This image of W.T. Grant's Department Store came from a pamphlet provided by reader Nancy Stong, compiled upon the death of Mr. William T. Grant. The caption provided on this photo notes, "Mr. Grant invested his life savings of $1000 to open this, his first store. The year: 1906. The city: Lynn, Massachusetts." York County would later be home to several Grant's department stores.
Sharing memories of W.T. Grant department stores
It has been just about two and a half years since I last wrote in detail about the former W.T. Grant department store chain. In the intervening time, I have received MANY letters with memories on that topic, and today I’m excited to share them with you.
First today comes a letter from Sheila Myers, who writes about Grant’s: “My mother was employed at the downtown store for 27 or 28 years, right up to closing day. She was the manager of the Infants and Children’s Department and had generations of customers of the same families. Often we would be out and about and they would come up to her and hug her. She was loved and respected by many.”
Sheila continued, “Also well known to many Yorkers was Wayne Thomas who was their window decorator and a local gospel entertainer. Mr. Nelson, Store Manager, was indeed a strong manager; he knew how to run a retail business. But the most important thing of all was the ‘sisterhood’ that prevailed among the clerks. They were great with customers and helped each other outside the store when needed. These gals were joined at the hip and the camaraderie was never broken. They were great card players (500 to be exact) before work began, on their lunch hour and any time they could find a place to play. I had them at my house periodically.”
She concluded, “There are two known, by me, ladies still living and they are in independent living facilities here in York. There may be others I’m not aware of. I loved that store and the ladies that ran it. I’ve never known of any other ‘sisterhood’ like theirs… Thank you for caring. It was a great store at a wonderful time in our lives.”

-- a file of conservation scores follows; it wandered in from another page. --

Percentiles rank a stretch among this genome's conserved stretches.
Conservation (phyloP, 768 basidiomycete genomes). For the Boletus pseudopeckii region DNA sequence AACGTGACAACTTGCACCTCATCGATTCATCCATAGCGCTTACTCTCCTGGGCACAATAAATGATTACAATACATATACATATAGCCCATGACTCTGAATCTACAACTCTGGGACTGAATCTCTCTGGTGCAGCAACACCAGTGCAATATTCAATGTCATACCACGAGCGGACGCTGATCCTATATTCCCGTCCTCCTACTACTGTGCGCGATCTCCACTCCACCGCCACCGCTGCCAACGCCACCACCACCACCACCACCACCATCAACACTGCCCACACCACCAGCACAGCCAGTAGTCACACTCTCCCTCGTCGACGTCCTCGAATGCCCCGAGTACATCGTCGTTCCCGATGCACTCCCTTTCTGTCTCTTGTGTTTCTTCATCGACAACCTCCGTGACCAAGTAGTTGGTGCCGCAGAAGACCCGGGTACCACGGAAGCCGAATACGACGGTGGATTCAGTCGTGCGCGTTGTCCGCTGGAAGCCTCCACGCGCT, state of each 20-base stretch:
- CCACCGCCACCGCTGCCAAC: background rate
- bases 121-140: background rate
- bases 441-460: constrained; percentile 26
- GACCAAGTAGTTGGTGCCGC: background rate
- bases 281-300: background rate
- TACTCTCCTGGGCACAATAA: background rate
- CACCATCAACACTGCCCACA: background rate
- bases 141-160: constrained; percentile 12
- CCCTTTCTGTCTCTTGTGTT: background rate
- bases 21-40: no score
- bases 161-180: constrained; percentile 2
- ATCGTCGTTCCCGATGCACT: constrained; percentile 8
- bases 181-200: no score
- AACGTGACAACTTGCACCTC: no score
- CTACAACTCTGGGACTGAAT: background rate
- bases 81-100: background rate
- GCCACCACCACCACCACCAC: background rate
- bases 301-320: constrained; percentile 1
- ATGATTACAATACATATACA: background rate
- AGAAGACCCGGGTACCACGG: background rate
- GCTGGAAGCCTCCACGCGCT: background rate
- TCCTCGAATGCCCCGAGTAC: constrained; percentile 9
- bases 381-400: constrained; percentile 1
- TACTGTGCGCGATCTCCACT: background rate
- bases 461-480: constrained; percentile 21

I do hope that is still the case, since Sheila’s letter came to me back in 2015 when I most recently wrote about Grant’s!
I also heard from Gussie (Reid) Ritter, who was well-known as a window dresser in the area.
She recalled, “I remember W.T. Grant very well. I have items I bought from there. One W.T. Grant store was in the then-York County Shopping Center, where Ben Franklin craft store later was (now York Marketplace). Then it moved way out on East Market. I still have a W.T. Grant Credit Card.”
Gussie said she worked in that shopping center and remembers many of the stores there!
Another letter came from Diana Chronister, who wrote, “I was… talking to a friend about my first job, which was W.T. Grant. I worked there from June 1973 to September 1975. I worked at the Delco Plaza one. I met my husband there. I worked in the candy department and he worked in the camera department.”
Diana mentioned that previous columns had included people who recalled having to take a math test to work at Grant’s, but neither she or her husband recalled such a test. She also added that in the ’70s, many stores were not allowed to be open on Sundays; “I remember the Delco store tried it and got a fine,” she noted.
She concluded, “There were three W.T. Grant’s in York – one at Delco Plaza, one at East Market Street… and the last one South Queen Street and Tyler Run Road. Delco Plaza Grant was the last to close in the York area. I had fun thinking about it and remembering back 40-some years ago.”
And finally for today comes a treasure trove of information courtesy of Nancy Stong, who wrote to me on W.T. Grant Company letterhead! Nancy mentioned that in a previous column, I said I did not have a photo of Mr. William T. Grant, the store’s founder and namesake. She was very kind and shared with me a large trifold pamphlet about Mr. Grant, which I believe was created upon his passing in 1972 as the cover includes a large photo and the inscription “William T. Grant, 1876-1972.”
Nancy also wrote, “I was an employee of Grant’s, starting at the age of 16 and worked at stores in Lancaster and York counties for most of the next 25 years.” She said she is about the age of the mother of Rami Norris, who had written with Grant’s memories in a previous column, and like Rami’s mother, Nancy said she also got one question wrong on the math test for employment. “It was: How many sheets of paper in a ream? Not sure if it would ever come up in one’s workday and I’m sure it was covered in school, but it did not come to mind on test day.”
She mentioned she also has Mr. Grant’s autobiography, written in 1954, “Mr. William Grant’s own story of his early days.” That must be very interesting as well!
Nancy, thank you for sharing this great info, and thanks to everyone else who was willing to share their Grant’s memories with us!
Previous posts on this topic
Aug. 8, 2015: Memories from the mailbag: Washington House, Christmas in York, W.T. Grant, butchers and more
July 7, 2015: More memories of the former W.T. Grant stores
April 10, 2013: Ask Joan: The YES! It’s warm! edition
Feb. 25, 2013: Ask Joan: It’s going to be March edition
Oct. 1, 2011: Mail call: Memories of a former window-trimmer for local stores
Have questions or memories to share? Email me at email@example.com or write to Ask Joan, York Daily Record/Sunday News, 1891 Loucks Road, York PA 17408. We cannot accept any phone calls with questions or information.